It is evident that this is a large reason why people become coaches. Coaches are change makers, awareness seekers, perspective shifters, and use the coaching process to provide this space for those who are willing to open up to change. Coaches have the opportunity to introduce their clients to little e’s, moments that will heighten awareness and create change on how the client is viewing the situation.In little e’s, brain scans show that there is rapid movement in neural activity during enlightenment. This is where we make a shift-we see things differently, we get curious and what we knew before about ourselves has now changed.

Understanding the six levels of awareness

To further investigate where enlightenment happens in our minds and how we may know when it is the prime time to experience it, the following six levels of awareness provide us with some insight.3

  1. Instinctual awareness

Survival awareness, voluntarily responding to our needs (unconscious)

  1. Habitual responsiveness

Behaviors to achieve most of our goals formed from habit (unconscious)

  1. Intentional decision

Using logic and reason to problem solve (everyday consciousness)

  1. Creative imagination

Resting state, free thinking

  1. Self-reflective awareness

Mindfulness, intuitive, observing your own consciousness

  1. Transformational awareness

Life changing insights

By examining these stages, we can conclude that we spend most of our life in the first three levels; we act on instinct, we are creatures of habit and we do most things without ever really thinking about it. Real transformation occurs in the last three stages.A process such as coaching is a great example of how we can provide opportunities to achieve transformation (the last three levels). Coaches provide a silent space embroidered by trust, and in this offers a client psychological air. This is important for two reasons; it slows down the thought process so that a person can decipher and analyze the story in their head, and it holds that person accountable to the words they speak. This may sometimes be all that they need to experience enlightenment. Other times, a series of powerful questions are necessary to move a client into a different perspective. No matter what state of enlightenment you are in, you are shifting perspective to provide deeper meaning and purpose for your client. There is no doubt that when this shift takes place,there is a feeling of liberation and peace.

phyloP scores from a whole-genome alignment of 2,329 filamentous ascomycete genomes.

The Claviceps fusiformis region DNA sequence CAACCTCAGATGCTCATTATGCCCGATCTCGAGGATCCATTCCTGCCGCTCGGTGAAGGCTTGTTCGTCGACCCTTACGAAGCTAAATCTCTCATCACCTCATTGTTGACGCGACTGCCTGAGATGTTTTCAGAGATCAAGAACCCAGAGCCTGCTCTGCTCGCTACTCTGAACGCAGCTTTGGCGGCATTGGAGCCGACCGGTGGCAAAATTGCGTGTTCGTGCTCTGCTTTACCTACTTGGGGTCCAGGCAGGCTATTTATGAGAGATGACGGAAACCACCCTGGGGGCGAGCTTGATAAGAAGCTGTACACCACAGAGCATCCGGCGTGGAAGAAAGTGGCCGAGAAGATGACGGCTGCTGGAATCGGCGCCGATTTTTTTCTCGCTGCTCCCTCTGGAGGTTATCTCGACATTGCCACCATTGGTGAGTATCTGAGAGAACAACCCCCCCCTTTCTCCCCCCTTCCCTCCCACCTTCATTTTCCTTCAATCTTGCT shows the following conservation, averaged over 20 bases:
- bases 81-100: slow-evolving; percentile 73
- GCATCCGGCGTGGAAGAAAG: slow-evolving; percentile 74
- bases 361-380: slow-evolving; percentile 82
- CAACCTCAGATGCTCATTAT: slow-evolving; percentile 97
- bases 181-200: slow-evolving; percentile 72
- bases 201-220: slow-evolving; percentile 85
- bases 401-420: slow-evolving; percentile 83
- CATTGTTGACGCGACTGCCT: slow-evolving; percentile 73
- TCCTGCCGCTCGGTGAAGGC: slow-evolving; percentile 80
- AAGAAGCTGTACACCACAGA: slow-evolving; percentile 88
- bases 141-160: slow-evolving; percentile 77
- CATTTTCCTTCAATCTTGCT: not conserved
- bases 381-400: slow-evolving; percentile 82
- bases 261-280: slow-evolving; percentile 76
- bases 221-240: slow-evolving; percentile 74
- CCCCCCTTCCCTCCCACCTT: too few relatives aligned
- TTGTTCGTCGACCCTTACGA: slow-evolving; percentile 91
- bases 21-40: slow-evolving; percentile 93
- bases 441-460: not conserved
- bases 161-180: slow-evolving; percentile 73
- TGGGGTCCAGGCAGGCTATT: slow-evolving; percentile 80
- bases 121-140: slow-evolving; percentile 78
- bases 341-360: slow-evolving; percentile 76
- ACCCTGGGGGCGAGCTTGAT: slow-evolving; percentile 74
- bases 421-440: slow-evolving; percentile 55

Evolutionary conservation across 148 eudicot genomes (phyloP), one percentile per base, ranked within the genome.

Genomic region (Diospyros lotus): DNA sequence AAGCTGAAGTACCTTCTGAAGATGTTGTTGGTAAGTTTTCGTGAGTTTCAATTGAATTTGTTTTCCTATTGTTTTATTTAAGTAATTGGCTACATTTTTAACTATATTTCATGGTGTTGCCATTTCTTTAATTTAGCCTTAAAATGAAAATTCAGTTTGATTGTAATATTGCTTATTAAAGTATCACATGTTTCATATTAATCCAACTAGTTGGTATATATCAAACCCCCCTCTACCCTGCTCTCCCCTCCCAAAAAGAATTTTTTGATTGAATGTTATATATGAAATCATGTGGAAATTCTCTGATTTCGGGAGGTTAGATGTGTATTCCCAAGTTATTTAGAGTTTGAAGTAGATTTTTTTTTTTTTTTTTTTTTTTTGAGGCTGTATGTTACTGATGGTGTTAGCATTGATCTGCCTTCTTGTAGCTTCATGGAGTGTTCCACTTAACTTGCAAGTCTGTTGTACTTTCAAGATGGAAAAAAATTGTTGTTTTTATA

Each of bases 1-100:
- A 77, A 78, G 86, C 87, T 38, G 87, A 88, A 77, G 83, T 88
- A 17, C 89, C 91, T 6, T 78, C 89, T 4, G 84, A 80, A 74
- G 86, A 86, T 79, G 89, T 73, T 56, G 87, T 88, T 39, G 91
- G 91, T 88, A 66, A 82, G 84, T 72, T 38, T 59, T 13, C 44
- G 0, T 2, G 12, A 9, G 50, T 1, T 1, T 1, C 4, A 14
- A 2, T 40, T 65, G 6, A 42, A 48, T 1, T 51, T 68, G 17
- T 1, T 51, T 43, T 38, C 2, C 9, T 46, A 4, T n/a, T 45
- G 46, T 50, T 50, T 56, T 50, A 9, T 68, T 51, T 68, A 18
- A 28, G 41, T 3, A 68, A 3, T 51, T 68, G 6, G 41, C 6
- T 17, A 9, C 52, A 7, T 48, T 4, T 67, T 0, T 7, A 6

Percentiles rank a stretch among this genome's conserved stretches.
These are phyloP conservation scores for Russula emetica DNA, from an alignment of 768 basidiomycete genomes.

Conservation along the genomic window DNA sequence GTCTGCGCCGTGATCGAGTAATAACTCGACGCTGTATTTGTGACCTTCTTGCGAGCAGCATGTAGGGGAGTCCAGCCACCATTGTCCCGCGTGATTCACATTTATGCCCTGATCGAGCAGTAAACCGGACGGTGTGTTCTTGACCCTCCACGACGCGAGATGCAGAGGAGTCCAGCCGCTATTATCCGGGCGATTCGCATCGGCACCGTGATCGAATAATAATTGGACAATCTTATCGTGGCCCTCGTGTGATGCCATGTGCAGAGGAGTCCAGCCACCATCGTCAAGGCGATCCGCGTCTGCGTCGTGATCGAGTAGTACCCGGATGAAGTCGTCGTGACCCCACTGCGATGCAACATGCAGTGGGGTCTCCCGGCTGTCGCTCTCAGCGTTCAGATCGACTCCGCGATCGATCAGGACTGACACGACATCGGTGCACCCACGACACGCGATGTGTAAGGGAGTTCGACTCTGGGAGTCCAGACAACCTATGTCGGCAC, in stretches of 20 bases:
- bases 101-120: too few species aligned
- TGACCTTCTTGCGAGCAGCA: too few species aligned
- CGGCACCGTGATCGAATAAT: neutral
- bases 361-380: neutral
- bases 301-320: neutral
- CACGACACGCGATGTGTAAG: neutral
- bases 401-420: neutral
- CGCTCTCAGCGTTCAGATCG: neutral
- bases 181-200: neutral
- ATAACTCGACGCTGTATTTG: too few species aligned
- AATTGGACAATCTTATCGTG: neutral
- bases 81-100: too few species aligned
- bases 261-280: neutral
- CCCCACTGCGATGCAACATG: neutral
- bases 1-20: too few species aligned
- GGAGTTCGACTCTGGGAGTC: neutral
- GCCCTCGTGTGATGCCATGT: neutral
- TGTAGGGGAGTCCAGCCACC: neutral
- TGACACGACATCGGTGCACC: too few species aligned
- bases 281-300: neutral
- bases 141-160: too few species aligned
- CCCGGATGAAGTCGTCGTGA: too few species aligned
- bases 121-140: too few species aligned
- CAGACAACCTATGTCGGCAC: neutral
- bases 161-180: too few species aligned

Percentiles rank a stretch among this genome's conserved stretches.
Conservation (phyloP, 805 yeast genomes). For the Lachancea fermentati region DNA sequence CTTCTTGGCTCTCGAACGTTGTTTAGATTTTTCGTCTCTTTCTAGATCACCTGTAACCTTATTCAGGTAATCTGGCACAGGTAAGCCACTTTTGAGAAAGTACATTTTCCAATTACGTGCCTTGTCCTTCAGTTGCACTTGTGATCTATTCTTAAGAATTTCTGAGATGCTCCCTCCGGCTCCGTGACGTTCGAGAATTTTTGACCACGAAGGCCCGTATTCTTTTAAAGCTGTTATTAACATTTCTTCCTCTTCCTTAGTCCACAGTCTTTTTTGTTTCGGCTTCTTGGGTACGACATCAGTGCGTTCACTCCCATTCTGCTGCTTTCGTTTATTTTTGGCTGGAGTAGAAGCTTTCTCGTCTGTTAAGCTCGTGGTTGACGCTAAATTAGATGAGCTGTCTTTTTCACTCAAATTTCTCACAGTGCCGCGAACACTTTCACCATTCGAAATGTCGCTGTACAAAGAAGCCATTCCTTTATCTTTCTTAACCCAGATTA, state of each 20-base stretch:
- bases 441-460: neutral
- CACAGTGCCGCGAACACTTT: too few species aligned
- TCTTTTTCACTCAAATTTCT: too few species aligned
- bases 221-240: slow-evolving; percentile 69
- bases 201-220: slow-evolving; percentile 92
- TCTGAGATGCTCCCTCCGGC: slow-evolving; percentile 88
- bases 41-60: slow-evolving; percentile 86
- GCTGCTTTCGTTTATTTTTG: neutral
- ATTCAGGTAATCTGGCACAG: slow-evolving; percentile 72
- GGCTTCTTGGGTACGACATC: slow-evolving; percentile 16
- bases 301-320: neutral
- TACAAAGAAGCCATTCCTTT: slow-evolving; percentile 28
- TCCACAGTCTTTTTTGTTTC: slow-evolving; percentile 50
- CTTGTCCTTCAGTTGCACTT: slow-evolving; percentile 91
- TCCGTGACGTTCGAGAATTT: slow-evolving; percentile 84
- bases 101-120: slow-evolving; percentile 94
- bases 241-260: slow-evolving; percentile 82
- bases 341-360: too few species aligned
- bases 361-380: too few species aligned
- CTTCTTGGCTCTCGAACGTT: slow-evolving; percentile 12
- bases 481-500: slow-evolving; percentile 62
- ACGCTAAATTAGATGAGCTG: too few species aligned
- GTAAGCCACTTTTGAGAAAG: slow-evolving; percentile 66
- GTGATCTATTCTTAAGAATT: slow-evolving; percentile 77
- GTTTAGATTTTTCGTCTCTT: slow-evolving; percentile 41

3“How Enlightenment Changes Your Brain: Andrew Newberg and Mark Robert Waldman” 2016, P.97

How can we get to enlightenment?

As you will discover, getting to enlightenment is not “rocket science”. What is most challenging about getting to enlightenment is simply taking the take the time out of your day to sit down and be with yourself.

Desire

Are you willing to challenge or suspend your own beliefs?

By creating a visualization in coaching, we can believe in the power of our decisions to produce our best future, and the power of belief is beyond measure. To have the desire for insight and change, we must first believe. When we open up to the concept of change, we can enter it much more often.It is also necessary to discover your desire to change, and a great way to ask yourself is to write down why you would like to have enlightenment and what it means to you.You can also practice a more in depth exercise and journal all of the life changing moments you have had. This will elicit insight on why it is important for you to experience enlightenment.

The simple practice of self-awareness creates opportunity for external awareness, such as viewing events in your life with meaning and opportunity. As someone who has a desire and is open to enlightenment, I can share a great example of how I can attach meaning to everyday events: Upon my decision to join ICA to become a PCC, my family decided to order out Chinese food for dinner. Later that night as I was contemplating the decision I just made, and I opened this fortune cookie:

The meaning behind this? Not only was I engaging in my curious nature to learn more about coaching, but I also knew that one of the most important attributes of a coach was to be curious. A coincidence? I don’t’ believe so. Being open and having the desire to experience meaning, has left me vulnerable to find it in the simplest things.

You are provided with exercises to provoke enlightenment, but you need not do anything else to seek it, when you naturally believe in its power, and knowing that it exists-you won’t find it, it will find you. These small yet significant experiences offer us a new sense of meaning, helping us to identify with our purpose, and connect us with this inner knowing that we are part of something much bigger.

Preparation

Are you ready to take this seriously?

It is encouraged that prior to relaxation, engaging in a creative activity such as art, dance, music is beneficial, as it increases the activity in the brain, so that when you get to surrender, there is a sudden drop in activity.

4“How Enlightenment Changes Your Brain: Andrew Newberg and Mark Robert Waldman” 2016, P.194

Historically, people have engaged in many interesting exercises to induce enlightenment; enhancing drugs, magnetic stimulation, deep prayer, famines and sleep apnea. As you can expect, many of these exercises have been subject to criticism, as they can be labeled as “artificial experiences”. However, in reality, whether you are drug induced or in a meditative state, it has been proven that your brain is triggered to change perception in the same way.